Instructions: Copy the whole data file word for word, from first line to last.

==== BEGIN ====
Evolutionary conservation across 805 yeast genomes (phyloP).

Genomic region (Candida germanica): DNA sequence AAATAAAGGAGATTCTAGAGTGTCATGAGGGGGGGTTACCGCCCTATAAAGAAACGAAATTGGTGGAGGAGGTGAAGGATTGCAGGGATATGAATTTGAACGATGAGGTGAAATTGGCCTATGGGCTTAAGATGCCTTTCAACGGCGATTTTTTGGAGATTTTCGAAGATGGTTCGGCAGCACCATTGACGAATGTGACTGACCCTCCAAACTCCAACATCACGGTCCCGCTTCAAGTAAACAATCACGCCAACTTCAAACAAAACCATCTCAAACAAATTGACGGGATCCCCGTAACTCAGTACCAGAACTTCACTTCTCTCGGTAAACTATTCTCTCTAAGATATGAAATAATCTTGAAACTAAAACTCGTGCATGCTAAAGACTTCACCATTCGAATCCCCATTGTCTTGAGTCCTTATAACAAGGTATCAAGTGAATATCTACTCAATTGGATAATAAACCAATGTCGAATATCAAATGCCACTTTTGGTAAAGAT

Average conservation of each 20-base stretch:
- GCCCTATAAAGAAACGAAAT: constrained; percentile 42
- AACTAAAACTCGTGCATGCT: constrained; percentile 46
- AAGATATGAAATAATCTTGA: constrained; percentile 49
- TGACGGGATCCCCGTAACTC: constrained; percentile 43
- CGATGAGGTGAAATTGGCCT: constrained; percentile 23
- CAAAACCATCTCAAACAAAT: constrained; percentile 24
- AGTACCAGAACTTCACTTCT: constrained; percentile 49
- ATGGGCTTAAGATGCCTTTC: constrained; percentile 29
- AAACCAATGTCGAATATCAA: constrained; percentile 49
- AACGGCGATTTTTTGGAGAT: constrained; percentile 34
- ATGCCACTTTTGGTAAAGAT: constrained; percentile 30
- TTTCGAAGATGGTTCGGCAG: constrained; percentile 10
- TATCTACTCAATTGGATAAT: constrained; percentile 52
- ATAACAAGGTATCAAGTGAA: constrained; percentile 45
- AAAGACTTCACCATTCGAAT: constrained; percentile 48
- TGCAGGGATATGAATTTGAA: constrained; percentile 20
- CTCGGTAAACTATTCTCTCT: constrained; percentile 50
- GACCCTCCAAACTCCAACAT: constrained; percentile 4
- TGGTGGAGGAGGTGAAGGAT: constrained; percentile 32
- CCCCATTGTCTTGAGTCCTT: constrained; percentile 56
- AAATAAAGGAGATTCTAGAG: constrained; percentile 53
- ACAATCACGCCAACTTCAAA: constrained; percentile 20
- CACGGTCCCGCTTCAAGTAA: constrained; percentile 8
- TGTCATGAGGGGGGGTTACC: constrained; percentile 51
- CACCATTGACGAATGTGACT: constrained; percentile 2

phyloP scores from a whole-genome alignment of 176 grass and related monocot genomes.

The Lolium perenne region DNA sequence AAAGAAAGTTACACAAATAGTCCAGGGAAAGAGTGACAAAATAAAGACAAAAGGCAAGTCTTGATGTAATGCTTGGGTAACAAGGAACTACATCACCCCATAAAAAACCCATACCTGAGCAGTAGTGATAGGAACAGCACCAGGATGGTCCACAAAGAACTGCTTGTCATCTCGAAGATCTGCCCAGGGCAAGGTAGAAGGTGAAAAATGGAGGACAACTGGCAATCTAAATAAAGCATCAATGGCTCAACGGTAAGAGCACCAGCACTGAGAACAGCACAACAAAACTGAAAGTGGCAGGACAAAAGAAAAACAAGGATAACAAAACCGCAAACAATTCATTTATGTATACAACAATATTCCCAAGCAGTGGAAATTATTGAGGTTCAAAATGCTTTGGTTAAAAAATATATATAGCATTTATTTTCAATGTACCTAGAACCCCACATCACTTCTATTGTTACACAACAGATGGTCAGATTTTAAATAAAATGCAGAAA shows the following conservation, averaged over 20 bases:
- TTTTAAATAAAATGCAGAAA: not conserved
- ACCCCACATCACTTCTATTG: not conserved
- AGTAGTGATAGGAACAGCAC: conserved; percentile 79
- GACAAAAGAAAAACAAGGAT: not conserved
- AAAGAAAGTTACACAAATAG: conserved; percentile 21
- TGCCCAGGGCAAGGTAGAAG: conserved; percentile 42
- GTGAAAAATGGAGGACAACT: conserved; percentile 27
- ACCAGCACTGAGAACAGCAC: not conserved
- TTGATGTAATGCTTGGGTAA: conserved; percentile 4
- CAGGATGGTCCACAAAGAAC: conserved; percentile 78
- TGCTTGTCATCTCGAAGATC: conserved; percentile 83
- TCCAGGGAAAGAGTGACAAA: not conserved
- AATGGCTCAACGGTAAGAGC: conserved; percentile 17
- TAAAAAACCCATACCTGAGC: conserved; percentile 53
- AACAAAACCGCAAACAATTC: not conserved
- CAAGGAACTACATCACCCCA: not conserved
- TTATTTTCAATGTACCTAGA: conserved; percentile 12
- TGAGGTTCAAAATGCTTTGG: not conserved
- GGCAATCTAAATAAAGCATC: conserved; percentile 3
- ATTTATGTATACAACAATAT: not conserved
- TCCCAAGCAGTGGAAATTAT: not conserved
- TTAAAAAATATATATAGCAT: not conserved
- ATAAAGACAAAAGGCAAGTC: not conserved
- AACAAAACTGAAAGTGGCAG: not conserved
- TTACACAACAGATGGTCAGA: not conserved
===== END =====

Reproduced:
Evolutionary conservation across 805 yeast genomes (phyloP).

Genomic region (Candida germanica): DNA sequence AAATAAAGGAGATTCTAGAGTGTCATGAGGGGGGGTTACCGCCCTATAAAGAAACGAAATTGGTGGAGGAGGTGAAGGATTGCAGGGATATGAATTTGAACGATGAGGTGAAATTGGCCTATGGGCTTAAGATGCCTTTCAACGGCGATTTTTTGGAGATTTTCGAAGATGGTTCGGCAGCACCATTGACGAATGTGACTGACCCTCCAAACTCCAACATCACGGTCCCGCTTCAAGTAAACAATCACGCCAACTTCAAACAAAACCATCTCAAACAAATTGACGGGATCCCCGTAACTCAGTACCAGAACTTCACTTCTCTCGGTAAACTATTCTCTCTAAGATATGAAATAATCTTGAAACTAAAACTCGTGCATGCTAAAGACTTCACCATTCGAATCCCCATTGTCTTGAGTCCTTATAACAAGGTATCAAGTGAATATCTACTCAATTGGATAATAAACCAATGTCGAATATCAAATGCCACTTTTGGTAAAGAT

Average conservation of each 20-base stretch:
- GCCCTATAAAGAAACGAAAT: constrained; percentile 42
- AACTAAAACTCGTGCATGCT: constrained; percentile 46
- AAGATATGAAATAATCTTGA: constrained; percentile 49
- TGACGGGATCCCCGTAACTC: constrained; percentile 43
- CGATGAGGTGAAATTGGCCT: constrained; percentile 23
- CAAAACCATCTCAAACAAAT: constrained; percentile 24
- AGTACCAGAACTTCACTTCT: constrained; percentile 49
- ATGGGCTTAAGATGCCTTTC: constrained; percentile 29
- AAACCAATGTCGAATATCAA: constrained; percentile 49
- AACGGCGATTTTTTGGAGAT: constrained; percentile 34
- ATGCCACTTTTGGTAAAGAT: constrained; percentile 30
- TTTCGAAGATGGTTCGGCAG: constrained; percentile 10
- TATCTACTCAATTGGATAAT: constrained; percentile 52
- ATAACAAGGTATCAAGTGAA: constrained; percentile 45
- AAAGACTTCACCATTCGAAT: constrained; percentile 48
- TGCAGGGATATGAATTTGAA: constrained; percentile 20
- CTCGGTAAACTATTCTCTCT: constrained; percentile 50
- GACCCTCCAAACTCCAACAT: constrained; percentile 4
- TGGTGGAGGAGGTGAAGGAT: constrained; percentile 32
- CCCCATTGTCTTGAGTCCTT: constrained; percentile 56
- AAATAAAGGAGATTCTAGAG: constrained; percentile 53
- ACAATCACGCCAACTTCAAA: constrained; percentile 20
- CACGGTCCCGCTTCAAGTAA: constrained; percentile 8
- TGTCATGAGGGGGGGTTACC: constrained; percentile 51
- CACCATTGACGAATGTGACT: constrained; percentile 2

phyloP scores from a whole-genome alignment of 176 grass and related monocot genomes.

The Lolium perenne region DNA sequence AAAGAAAGTTACACAAATAGTCCAGGGAAAGAGTGACAAAATAAAGACAAAAGGCAAGTCTTGATGTAATGCTTGGGTAACAAGGAACTACATCACCCCATAAAAAACCCATACCTGAGCAGTAGTGATAGGAACAGCACCAGGATGGTCCACAAAGAACTGCTTGTCATCTCGAAGATCTGCCCAGGGCAAGGTAGAAGGTGAAAAATGGAGGACAACTGGCAATCTAAATAAAGCATCAATGGCTCAACGGTAAGAGCACCAGCACTGAGAACAGCACAACAAAACTGAAAGTGGCAGGACAAAAGAAAAACAAGGATAACAAAACCGCAAACAATTCATTTATGTATACAACAATATTCCCAAGCAGTGGAAATTATTGAGGTTCAAAATGCTTTGGTTAAAAAATATATATAGCATTTATTTTCAATGTACCTAGAACCCCACATCACTTCTATTGTTACACAACAGATGGTCAGATTTTAAATAAAATGCAGAAA shows the following conservation, averaged over 20 bases:
- TTTTAAATAAAATGCAGAAA: not conserved
- ACCCCACATCACTTCTATTG: not conserved
- AGTAGTGATAGGAACAGCAC: conserved; percentile 79
- GACAAAAGAAAAACAAGGAT: not conserved
- AAAGAAAGTTACACAAATAG: conserved; percentile 21
- TGCCCAGGGCAAGGTAGAAG: conserved; percentile 42
- GTGAAAAATGGAGGACAACT: conserved; percentile 27
- ACCAGCACTGAGAACAGCAC: not conserved
- TTGATGTAATGCTTGGGTAA: conserved; percentile 4
- CAGGATGGTCCACAAAGAAC: conserved; percentile 78
- TGCTTGTCATCTCGAAGATC: conserved; percentile 83
- TCCAGGGAAAGAGTGACAAA: not conserved
- AATGGCTCAACGGTAAGAGC: conserved; percentile 17
- TAAAAAACCCATACCTGAGC: conserved; percentile 53
- AACAAAACCGCAAACAATTC: not conserved
- CAAGGAACTACATCACCCCA: not conserved
- TTATTTTCAATGTACCTAGA: conserved; percentile 12
- TGAGGTTCAAAATGCTTTGG: not conserved
- GGCAATCTAAATAAAGCATC: conserved; percentile 3
- ATTTATGTATACAACAATAT: not conserved
- TCCCAAGCAGTGGAAATTAT: not conserved
- TTAAAAAATATATATAGCAT: not conserved
- ATAAAGACAAAAGGCAAGTC: not conserved
- AACAAAACTGAAAGTGGCAG: not conserved
- TTACACAACAGATGGTCAGA: not conserved